I find this repeatedly at trainings and working with my coaching clients (and with myself): we can judge ourselves harshly—often much more harshly than we would judge others—and that this judgment actually gets in the way of our making the changes we want in life. I also find that when we are judging ourselves, we often are judging others too.

I recently came across an interesting article about this in a study focused on investing. It seems in most attempts to get people to invest, there is some form of "should" that is often fear-based (i.e., that you "should" start by a certain age, and invest X amount, etc, since if you don't start investing now, you won't have enough when you retire... ). It also seems that this approach is not very effective. It offers a kind of extrinsic rather than intrinsic motivation. While many of us have "good" intentions, not all of us follow through (like other things in life! Exercising more, eating foods that support our bodies, getting more rest, creating overall more life-work balance, and communicating differently are all goals I hear regularly as a coach).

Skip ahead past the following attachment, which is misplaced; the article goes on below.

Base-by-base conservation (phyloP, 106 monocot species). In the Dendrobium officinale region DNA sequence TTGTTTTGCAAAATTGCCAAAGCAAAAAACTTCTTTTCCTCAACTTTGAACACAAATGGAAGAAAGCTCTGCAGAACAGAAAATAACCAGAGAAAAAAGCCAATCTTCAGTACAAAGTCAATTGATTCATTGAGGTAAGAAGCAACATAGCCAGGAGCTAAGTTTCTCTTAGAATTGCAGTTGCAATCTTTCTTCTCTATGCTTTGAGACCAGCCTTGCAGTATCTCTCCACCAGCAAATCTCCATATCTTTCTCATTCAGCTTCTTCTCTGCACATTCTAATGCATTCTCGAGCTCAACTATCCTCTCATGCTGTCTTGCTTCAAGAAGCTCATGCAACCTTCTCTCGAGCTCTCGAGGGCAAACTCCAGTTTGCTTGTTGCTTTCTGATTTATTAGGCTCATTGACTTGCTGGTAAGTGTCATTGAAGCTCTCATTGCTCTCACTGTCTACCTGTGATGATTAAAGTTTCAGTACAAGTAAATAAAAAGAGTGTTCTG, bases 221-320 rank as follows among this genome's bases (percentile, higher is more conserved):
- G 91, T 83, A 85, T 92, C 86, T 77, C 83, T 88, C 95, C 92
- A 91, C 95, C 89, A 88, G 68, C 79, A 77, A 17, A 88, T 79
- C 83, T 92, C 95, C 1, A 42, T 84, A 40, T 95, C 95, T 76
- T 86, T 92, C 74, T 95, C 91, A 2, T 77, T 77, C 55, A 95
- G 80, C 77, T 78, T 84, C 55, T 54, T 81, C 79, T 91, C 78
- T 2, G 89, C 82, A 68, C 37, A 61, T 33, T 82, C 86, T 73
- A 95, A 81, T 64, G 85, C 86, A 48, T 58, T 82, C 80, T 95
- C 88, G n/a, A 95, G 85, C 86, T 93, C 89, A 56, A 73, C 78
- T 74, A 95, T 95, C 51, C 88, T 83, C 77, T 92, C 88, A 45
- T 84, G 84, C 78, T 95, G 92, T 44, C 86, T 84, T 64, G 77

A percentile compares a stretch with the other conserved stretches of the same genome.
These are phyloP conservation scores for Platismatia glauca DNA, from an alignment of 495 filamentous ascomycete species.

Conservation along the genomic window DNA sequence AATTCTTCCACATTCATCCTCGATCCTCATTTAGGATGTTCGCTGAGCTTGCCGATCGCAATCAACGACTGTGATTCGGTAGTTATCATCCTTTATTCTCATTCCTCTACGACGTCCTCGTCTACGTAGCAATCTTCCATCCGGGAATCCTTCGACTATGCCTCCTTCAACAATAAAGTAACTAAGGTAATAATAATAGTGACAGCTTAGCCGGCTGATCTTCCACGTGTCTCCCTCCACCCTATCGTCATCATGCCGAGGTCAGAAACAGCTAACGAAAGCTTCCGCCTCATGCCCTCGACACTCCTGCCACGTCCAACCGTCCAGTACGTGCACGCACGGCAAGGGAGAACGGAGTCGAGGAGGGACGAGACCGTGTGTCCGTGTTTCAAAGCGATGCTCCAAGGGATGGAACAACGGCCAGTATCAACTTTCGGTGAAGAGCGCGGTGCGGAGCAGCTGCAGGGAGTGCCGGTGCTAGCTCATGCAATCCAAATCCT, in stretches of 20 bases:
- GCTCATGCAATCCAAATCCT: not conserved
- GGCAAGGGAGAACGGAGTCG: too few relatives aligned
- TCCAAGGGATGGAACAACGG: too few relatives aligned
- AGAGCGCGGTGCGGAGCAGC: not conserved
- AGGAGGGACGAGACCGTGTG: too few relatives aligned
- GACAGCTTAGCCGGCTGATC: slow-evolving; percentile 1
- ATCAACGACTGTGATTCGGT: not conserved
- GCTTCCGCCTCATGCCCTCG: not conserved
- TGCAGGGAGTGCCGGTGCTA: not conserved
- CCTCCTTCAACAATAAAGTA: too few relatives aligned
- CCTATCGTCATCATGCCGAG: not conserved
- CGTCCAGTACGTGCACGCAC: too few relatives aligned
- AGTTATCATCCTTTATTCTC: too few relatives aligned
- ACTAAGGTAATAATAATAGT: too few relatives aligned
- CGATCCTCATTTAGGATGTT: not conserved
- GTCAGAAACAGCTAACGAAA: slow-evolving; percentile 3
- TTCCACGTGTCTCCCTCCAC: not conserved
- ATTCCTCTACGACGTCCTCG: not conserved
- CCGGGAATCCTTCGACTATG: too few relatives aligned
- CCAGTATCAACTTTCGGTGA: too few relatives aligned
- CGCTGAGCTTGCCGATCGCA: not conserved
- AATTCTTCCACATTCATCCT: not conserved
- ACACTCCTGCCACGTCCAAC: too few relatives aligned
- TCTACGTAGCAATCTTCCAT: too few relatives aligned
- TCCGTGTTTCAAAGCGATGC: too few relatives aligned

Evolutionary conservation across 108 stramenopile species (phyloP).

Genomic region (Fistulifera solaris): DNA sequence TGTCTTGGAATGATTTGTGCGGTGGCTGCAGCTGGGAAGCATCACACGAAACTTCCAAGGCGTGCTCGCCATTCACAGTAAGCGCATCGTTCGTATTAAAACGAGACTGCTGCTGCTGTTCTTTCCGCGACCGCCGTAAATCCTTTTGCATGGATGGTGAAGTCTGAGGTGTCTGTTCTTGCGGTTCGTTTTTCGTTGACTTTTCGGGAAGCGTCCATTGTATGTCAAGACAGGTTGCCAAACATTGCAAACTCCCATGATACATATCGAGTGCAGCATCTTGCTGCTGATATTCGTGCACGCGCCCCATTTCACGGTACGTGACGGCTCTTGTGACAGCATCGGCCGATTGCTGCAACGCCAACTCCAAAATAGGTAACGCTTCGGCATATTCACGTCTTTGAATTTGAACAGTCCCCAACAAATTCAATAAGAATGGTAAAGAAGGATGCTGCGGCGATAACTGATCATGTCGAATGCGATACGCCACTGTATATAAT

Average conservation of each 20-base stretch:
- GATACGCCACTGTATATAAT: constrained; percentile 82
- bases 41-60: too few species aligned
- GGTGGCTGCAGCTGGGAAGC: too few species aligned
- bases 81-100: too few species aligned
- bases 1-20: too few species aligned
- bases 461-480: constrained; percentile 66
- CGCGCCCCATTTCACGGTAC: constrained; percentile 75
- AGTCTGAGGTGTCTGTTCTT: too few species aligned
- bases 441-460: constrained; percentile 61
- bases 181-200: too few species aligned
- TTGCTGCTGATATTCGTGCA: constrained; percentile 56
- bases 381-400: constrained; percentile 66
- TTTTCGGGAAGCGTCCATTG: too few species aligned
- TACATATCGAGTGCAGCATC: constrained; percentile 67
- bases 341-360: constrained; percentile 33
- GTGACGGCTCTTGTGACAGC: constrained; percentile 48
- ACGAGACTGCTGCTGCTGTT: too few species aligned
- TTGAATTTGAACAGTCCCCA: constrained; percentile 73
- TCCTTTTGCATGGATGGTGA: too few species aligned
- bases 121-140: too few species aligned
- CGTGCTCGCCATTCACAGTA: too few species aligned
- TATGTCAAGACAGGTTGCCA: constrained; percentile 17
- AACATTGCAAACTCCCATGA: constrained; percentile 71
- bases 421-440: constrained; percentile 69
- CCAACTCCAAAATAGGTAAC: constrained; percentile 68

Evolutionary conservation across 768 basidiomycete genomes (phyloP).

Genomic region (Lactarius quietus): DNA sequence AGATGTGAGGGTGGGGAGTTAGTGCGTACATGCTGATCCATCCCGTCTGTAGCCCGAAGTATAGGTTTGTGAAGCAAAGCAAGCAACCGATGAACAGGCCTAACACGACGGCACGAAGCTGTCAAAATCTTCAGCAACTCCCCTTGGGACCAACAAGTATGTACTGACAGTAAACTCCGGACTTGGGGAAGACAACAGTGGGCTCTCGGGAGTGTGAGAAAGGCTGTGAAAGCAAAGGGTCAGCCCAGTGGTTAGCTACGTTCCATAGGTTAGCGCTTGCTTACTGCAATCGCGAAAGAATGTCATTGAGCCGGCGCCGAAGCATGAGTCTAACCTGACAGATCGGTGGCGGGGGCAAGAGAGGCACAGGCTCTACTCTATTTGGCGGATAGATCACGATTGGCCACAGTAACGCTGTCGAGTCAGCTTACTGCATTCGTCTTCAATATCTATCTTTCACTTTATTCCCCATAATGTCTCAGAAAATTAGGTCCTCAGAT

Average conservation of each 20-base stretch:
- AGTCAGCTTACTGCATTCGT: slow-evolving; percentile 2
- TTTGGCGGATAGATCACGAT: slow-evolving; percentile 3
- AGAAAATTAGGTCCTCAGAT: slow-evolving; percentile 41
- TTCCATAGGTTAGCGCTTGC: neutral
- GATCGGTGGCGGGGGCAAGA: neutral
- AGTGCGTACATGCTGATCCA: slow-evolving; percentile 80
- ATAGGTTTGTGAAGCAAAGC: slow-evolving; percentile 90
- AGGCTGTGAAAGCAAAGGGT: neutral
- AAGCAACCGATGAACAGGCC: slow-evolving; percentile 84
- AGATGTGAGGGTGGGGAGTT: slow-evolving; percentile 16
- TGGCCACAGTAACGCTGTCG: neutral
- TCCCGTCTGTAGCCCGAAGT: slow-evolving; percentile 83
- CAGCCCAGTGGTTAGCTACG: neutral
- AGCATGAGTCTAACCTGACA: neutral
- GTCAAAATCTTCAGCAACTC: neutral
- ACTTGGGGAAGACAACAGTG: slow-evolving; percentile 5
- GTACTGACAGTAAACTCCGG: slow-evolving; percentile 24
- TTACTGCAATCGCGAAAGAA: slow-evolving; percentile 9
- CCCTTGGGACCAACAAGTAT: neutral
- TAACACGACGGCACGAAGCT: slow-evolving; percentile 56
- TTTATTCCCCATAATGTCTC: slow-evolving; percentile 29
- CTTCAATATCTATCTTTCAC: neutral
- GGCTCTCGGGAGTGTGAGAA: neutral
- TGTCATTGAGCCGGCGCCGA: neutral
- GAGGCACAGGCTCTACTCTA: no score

Here's what the study found: if the potential investor is show a computer-generated image of how they will look post-retirement age, they are more far more likely to invest. Seeing themselves as an older person makes it real somehow ( a kind of pre-observation, in NVC terms) and opens up a place of compassion and concern for themselves. Seeing this elderly person, that's actually him or herself 40 or 50 years from now–they are inspired to care for this "stranger" and start investing now.young-to-old-post